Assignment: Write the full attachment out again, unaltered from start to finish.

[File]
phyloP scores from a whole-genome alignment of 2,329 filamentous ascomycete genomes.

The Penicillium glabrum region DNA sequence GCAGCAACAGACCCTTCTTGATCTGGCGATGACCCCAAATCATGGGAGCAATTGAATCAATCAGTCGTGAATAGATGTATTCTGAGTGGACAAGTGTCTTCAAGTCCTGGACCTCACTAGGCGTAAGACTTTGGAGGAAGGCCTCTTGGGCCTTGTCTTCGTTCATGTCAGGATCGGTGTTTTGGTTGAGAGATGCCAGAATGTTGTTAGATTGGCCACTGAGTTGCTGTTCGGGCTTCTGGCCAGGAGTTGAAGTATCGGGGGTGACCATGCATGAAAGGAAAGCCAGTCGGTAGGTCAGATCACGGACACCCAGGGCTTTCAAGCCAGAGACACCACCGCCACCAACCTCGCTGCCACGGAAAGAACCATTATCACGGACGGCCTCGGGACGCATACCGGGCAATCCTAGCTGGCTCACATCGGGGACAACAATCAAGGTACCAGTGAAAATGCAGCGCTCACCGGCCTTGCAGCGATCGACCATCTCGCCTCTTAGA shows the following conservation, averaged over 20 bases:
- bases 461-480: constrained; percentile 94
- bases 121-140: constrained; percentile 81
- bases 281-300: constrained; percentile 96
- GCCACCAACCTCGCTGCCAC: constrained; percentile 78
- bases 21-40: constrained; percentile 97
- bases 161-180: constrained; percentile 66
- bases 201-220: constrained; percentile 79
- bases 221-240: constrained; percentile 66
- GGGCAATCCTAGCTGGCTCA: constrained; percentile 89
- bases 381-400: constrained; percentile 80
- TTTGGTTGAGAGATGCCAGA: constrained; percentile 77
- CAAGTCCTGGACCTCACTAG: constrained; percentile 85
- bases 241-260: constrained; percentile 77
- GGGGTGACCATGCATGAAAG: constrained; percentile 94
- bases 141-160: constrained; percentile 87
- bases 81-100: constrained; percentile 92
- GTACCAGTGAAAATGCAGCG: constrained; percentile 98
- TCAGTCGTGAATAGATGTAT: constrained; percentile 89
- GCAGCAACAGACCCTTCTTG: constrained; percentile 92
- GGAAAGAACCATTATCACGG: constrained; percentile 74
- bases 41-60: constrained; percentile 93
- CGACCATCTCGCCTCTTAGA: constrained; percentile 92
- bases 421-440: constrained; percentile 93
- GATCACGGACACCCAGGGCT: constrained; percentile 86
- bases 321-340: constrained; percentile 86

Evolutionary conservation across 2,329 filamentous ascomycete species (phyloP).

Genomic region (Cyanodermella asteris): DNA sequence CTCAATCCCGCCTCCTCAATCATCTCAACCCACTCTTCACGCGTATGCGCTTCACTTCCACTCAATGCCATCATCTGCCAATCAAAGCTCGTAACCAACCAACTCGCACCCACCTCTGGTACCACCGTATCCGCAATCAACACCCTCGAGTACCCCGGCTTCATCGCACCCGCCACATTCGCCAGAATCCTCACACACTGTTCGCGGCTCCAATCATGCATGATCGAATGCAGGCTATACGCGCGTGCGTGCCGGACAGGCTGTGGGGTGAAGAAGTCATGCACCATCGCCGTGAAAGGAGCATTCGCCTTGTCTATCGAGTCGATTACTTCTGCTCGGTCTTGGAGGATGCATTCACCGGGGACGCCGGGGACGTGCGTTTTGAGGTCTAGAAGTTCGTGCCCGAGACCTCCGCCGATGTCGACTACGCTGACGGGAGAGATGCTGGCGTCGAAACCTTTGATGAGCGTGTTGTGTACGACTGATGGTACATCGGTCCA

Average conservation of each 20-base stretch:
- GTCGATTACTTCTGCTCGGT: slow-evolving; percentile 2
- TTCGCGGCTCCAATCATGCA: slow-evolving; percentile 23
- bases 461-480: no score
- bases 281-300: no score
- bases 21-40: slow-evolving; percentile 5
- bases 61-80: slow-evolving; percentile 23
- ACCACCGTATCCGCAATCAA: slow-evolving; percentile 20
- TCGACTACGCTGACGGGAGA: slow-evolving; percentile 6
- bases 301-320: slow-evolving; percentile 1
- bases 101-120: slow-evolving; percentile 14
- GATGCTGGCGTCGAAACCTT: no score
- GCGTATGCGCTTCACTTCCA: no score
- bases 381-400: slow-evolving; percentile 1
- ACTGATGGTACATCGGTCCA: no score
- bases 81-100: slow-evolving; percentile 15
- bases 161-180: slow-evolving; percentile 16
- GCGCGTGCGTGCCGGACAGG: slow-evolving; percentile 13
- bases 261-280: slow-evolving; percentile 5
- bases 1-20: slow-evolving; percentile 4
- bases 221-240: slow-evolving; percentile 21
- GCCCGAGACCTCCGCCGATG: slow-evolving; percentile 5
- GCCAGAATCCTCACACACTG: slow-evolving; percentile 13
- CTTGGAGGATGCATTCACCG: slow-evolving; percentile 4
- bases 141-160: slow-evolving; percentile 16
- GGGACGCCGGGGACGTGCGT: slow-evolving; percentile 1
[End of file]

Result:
phyloP scores from a whole-genome alignment of 2,329 filamentous ascomycete genomes.

The Penicillium glabrum region DNA sequence GCAGCAACAGACCCTTCTTGATCTGGCGATGACCCCAAATCATGGGAGCAATTGAATCAATCAGTCGTGAATAGATGTATTCTGAGTGGACAAGTGTCTTCAAGTCCTGGACCTCACTAGGCGTAAGACTTTGGAGGAAGGCCTCTTGGGCCTTGTCTTCGTTCATGTCAGGATCGGTGTTTTGGTTGAGAGATGCCAGAATGTTGTTAGATTGGCCACTGAGTTGCTGTTCGGGCTTCTGGCCAGGAGTTGAAGTATCGGGGGTGACCATGCATGAAAGGAAAGCCAGTCGGTAGGTCAGATCACGGACACCCAGGGCTTTCAAGCCAGAGACACCACCGCCACCAACCTCGCTGCCACGGAAAGAACCATTATCACGGACGGCCTCGGGACGCATACCGGGCAATCCTAGCTGGCTCACATCGGGGACAACAATCAAGGTACCAGTGAAAATGCAGCGCTCACCGGCCTTGCAGCGATCGACCATCTCGCCTCTTAGA shows the following conservation, averaged over 20 bases:
- bases 461-480: constrained; percentile 94
- bases 121-140: constrained; percentile 81
- bases 281-300: constrained; percentile 96
- GCCACCAACCTCGCTGCCAC: constrained; percentile 78
- bases 21-40: constrained; percentile 97
- bases 161-180: constrained; percentile 66
- bases 201-220: constrained; percentile 79
- bases 221-240: constrained; percentile 66
- GGGCAATCCTAGCTGGCTCA: constrained; percentile 89
- bases 381-400: constrained; percentile 80
- TTTGGTTGAGAGATGCCAGA: constrained; percentile 77
- CAAGTCCTGGACCTCACTAG: constrained; percentile 85
- bases 241-260: constrained; percentile 77
- GGGGTGACCATGCATGAAAG: constrained; percentile 94
- bases 141-160: constrained; percentile 87
- bases 81-100: constrained; percentile 92
- GTACCAGTGAAAATGCAGCG: constrained; percentile 98
- TCAGTCGTGAATAGATGTAT: constrained; percentile 89
- GCAGCAACAGACCCTTCTTG: constrained; percentile 92
- GGAAAGAACCATTATCACGG: constrained; percentile 74
- bases 41-60: constrained; percentile 93
- CGACCATCTCGCCTCTTAGA: constrained; percentile 92
- bases 421-440: constrained; percentile 93
- GATCACGGACACCCAGGGCT: constrained; percentile 86
- bases 321-340: constrained; percentile 86

Evolutionary conservation across 2,329 filamentous ascomycete species (phyloP).

Genomic region (Cyanodermella asteris): DNA sequence CTCAATCCCGCCTCCTCAATCATCTCAACCCACTCTTCACGCGTATGCGCTTCACTTCCACTCAATGCCATCATCTGCCAATCAAAGCTCGTAACCAACCAACTCGCACCCACCTCTGGTACCACCGTATCCGCAATCAACACCCTCGAGTACCCCGGCTTCATCGCACCCGCCACATTCGCCAGAATCCTCACACACTGTTCGCGGCTCCAATCATGCATGATCGAATGCAGGCTATACGCGCGTGCGTGCCGGACAGGCTGTGGGGTGAAGAAGTCATGCACCATCGCCGTGAAAGGAGCATTCGCCTTGTCTATCGAGTCGATTACTTCTGCTCGGTCTTGGAGGATGCATTCACCGGGGACGCCGGGGACGTGCGTTTTGAGGTCTAGAAGTTCGTGCCCGAGACCTCCGCCGATGTCGACTACGCTGACGGGAGAGATGCTGGCGTCGAAACCTTTGATGAGCGTGTTGTGTACGACTGATGGTACATCGGTCCA

Average conservation of each 20-base stretch:
- GTCGATTACTTCTGCTCGGT: slow-evolving; percentile 2
- TTCGCGGCTCCAATCATGCA: slow-evolving; percentile 23
- bases 461-480: no score
- bases 281-300: no score
- bases 21-40: slow-evolving; percentile 5
- bases 61-80: slow-evolving; percentile 23
- ACCACCGTATCCGCAATCAA: slow-evolving; percentile 20
- TCGACTACGCTGACGGGAGA: slow-evolving; percentile 6
- bases 301-320: slow-evolving; percentile 1
- bases 101-120: slow-evolving; percentile 14
- GATGCTGGCGTCGAAACCTT: no score
- GCGTATGCGCTTCACTTCCA: no score
- bases 381-400: slow-evolving; percentile 1
- ACTGATGGTACATCGGTCCA: no score
- bases 81-100: slow-evolving; percentile 15
- bases 161-180: slow-evolving; percentile 16
- GCGCGTGCGTGCCGGACAGG: slow-evolving; percentile 13
- bases 261-280: slow-evolving; percentile 5
- bases 1-20: slow-evolving; percentile 4
- bases 221-240: slow-evolving; percentile 21
- GCCCGAGACCTCCGCCGATG: slow-evolving; percentile 5
- GCCAGAATCCTCACACACTG: slow-evolving; percentile 13
- CTTGGAGGATGCATTCACCG: slow-evolving; percentile 4
- bases 141-160: slow-evolving; percentile 16
- GGGACGCCGGGGACGTGCGT: slow-evolving; percentile 1